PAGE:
There is one more hypothesis with which I would like to leave my reader. It is that the kind of quack "science" that was used to ban smoking has now mutated into the kind that is used to flog global warming. It should have been resisted then; it should certainly be resisted now.
October 19, 2007 - Once you’ve let epidemiology get away with dictating public policy based on minimal risk factors in one issue like with the smoking issue, there is no telling where the slippery slope will take you. If risk factors as low as 1.13 or 13% increased risk, are now used to spread fear when not so long ago they would have been considered insignificant, there is no telling how long before a form of prohibition, abusive taxation, disallowing drinking in a bar (no we shouldn’t laugh), will take place. The following article combines most of the elements used in public healthcare that usually preclude coercive policies aimed at limiting your choices and personal decisions. They are easily recognizable:
a) Even moderation can pose a serious threat to your health
b) Risk factors expressed in their percentage form in order to induce fear, when we in fact know that they are so minimal they should be dismissed as insignificant
c) Quitting (not moderation) reverses the risk
d) Suggesting that a big number of diseases are caused by alcohol (60 diagnoses)
e) High number of ‘’caused’’ deaths (93,000), when in fact we know these are only estimates based on epidemiology with all its biases and confounding factors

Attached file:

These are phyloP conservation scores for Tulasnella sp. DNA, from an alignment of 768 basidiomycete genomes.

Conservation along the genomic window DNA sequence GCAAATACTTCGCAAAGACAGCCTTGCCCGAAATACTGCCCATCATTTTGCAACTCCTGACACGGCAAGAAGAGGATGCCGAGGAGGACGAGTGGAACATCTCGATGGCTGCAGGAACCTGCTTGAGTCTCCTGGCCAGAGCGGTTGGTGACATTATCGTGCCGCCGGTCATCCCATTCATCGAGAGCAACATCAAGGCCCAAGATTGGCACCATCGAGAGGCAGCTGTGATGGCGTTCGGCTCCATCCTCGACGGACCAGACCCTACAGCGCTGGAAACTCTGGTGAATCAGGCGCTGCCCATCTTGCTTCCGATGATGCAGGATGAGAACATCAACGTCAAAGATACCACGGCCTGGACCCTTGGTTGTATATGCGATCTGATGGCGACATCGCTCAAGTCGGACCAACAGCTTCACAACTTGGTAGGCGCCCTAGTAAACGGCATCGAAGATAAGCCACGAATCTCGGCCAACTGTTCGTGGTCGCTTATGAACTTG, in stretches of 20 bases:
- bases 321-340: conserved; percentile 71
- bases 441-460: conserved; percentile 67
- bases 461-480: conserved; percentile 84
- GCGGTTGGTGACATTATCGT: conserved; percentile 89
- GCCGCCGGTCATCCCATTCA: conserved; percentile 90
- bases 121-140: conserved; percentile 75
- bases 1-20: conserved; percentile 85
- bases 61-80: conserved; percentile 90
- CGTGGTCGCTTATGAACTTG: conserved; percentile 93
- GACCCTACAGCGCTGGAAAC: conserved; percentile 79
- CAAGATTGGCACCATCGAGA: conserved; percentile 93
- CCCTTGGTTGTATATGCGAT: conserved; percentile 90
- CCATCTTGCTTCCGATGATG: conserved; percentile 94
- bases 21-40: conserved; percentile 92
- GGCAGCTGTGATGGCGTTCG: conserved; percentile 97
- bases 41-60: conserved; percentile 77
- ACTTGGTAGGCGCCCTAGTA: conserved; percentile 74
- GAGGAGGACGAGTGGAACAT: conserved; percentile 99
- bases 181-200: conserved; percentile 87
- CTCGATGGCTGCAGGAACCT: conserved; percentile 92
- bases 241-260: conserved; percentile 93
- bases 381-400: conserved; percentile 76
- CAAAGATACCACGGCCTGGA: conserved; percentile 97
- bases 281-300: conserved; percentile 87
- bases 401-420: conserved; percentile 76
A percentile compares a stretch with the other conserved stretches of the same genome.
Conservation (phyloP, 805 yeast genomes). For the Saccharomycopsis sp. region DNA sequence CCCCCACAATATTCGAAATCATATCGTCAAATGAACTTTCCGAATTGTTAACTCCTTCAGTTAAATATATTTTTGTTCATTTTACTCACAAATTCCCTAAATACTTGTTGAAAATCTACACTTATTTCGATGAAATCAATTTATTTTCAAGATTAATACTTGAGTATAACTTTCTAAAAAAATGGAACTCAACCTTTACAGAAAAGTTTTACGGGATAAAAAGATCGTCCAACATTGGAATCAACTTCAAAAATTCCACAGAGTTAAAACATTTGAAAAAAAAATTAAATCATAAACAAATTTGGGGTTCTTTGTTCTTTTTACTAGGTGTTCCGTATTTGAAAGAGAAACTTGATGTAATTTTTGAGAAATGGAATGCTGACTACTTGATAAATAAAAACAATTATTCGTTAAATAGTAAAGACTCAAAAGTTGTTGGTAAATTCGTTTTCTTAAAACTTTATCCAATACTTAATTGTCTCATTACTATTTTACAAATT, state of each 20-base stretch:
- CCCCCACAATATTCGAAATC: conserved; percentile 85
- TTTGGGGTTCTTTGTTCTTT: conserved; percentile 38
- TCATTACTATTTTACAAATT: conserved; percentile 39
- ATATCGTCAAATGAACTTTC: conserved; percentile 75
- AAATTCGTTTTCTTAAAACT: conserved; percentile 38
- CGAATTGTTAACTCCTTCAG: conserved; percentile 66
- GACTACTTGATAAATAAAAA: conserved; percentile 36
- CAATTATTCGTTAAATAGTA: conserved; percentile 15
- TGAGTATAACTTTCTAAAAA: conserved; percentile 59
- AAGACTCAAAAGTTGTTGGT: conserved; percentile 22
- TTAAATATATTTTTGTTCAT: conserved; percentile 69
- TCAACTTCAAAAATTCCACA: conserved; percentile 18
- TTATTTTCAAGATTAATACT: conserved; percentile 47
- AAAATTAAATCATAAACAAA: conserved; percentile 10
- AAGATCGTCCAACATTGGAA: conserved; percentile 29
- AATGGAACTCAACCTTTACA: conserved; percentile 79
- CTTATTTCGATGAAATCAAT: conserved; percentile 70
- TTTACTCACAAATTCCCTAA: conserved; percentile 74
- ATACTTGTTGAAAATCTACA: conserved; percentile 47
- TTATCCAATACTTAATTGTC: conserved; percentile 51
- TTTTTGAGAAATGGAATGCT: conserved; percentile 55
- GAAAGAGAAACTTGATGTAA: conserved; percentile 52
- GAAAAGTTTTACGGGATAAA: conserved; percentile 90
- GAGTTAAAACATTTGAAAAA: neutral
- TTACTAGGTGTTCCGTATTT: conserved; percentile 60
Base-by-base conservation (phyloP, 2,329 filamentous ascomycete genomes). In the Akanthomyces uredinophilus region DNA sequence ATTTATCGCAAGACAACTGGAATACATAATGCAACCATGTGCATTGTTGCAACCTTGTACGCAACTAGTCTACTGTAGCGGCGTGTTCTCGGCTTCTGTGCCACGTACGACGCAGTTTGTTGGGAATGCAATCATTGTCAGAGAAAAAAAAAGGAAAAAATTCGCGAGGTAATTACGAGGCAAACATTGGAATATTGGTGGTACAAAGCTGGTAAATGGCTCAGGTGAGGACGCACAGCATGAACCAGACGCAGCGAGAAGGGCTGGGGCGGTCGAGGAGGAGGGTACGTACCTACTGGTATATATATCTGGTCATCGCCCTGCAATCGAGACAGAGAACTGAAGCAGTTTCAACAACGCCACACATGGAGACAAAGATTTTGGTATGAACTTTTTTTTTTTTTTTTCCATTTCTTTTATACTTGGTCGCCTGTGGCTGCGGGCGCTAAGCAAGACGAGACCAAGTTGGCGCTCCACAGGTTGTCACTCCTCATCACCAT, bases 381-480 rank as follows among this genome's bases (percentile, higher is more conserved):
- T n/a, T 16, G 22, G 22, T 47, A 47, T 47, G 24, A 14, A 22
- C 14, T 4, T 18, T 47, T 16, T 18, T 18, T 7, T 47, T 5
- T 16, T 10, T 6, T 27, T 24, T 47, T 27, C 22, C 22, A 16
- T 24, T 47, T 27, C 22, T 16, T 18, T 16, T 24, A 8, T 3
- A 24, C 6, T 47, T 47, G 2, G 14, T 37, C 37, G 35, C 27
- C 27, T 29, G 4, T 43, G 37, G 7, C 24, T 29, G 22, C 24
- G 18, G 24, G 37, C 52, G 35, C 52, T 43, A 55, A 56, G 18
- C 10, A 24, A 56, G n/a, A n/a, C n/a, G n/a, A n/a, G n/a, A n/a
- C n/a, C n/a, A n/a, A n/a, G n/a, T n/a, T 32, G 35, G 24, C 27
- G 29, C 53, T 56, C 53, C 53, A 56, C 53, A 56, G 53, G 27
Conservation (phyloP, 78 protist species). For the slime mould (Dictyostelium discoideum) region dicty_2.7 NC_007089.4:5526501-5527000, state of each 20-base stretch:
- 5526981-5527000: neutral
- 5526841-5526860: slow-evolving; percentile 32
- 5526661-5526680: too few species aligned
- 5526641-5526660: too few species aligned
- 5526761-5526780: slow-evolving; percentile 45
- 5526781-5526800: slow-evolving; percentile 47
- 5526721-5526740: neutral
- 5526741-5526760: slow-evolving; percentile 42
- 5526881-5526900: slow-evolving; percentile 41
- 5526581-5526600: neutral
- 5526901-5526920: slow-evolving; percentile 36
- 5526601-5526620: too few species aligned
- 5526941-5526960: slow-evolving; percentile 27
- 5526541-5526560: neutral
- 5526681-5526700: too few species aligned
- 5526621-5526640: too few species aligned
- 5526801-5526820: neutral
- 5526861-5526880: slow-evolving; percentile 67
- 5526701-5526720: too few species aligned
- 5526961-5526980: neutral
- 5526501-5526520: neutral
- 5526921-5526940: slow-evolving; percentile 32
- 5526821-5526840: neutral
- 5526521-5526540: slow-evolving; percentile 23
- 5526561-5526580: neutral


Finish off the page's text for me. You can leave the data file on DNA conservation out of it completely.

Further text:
f) Third biggest ‘’cause’’ of preventable death
g) Straight forward suggestions of strategies – restricting happy hour, and two-for-one promotions, training wait staff to make sure drinkers aren't overserved, and increasing taxes
h) Presenting the alcohol industry as a major obstacle with strong lobbying powers
i) Dismissing as insignificant the benefits of alcohol – they even suggest confounding factors that could have influenced the studies that showed benefit, while not considering even one confounding factor in their own studies
Mounting evidence finds even moderate drinking may increase your risk of breast and colon cancer
Something to ask yourself: Is it worth it?
By Judy Peres | Tribune staff reporter
October 17, 2007
You eat your veggies, you exercise at least a few times a week, you gave up cigarettes and hormone-replacement pills, and you have a glass of red wine every day, all because you care about your health.
But one of these things is not like the others.
While your attention has been elsewhere, scientists have amassed persuasive evidence that drinking alcohol -- any form of alcohol, even in moderate amounts -- can pose a serious threat to your health.
Researchers have known for nearly 20 years that drinking alcoholic beverages can cause cancer of the mouth, throat, esophagus and liver. But those diseases don't get much publicity. This year, the International Agency for Research on Cancer added breast and colon cancer -- two of the four major killer cancers -- to the list of malignancies known to be fostered by alcohol.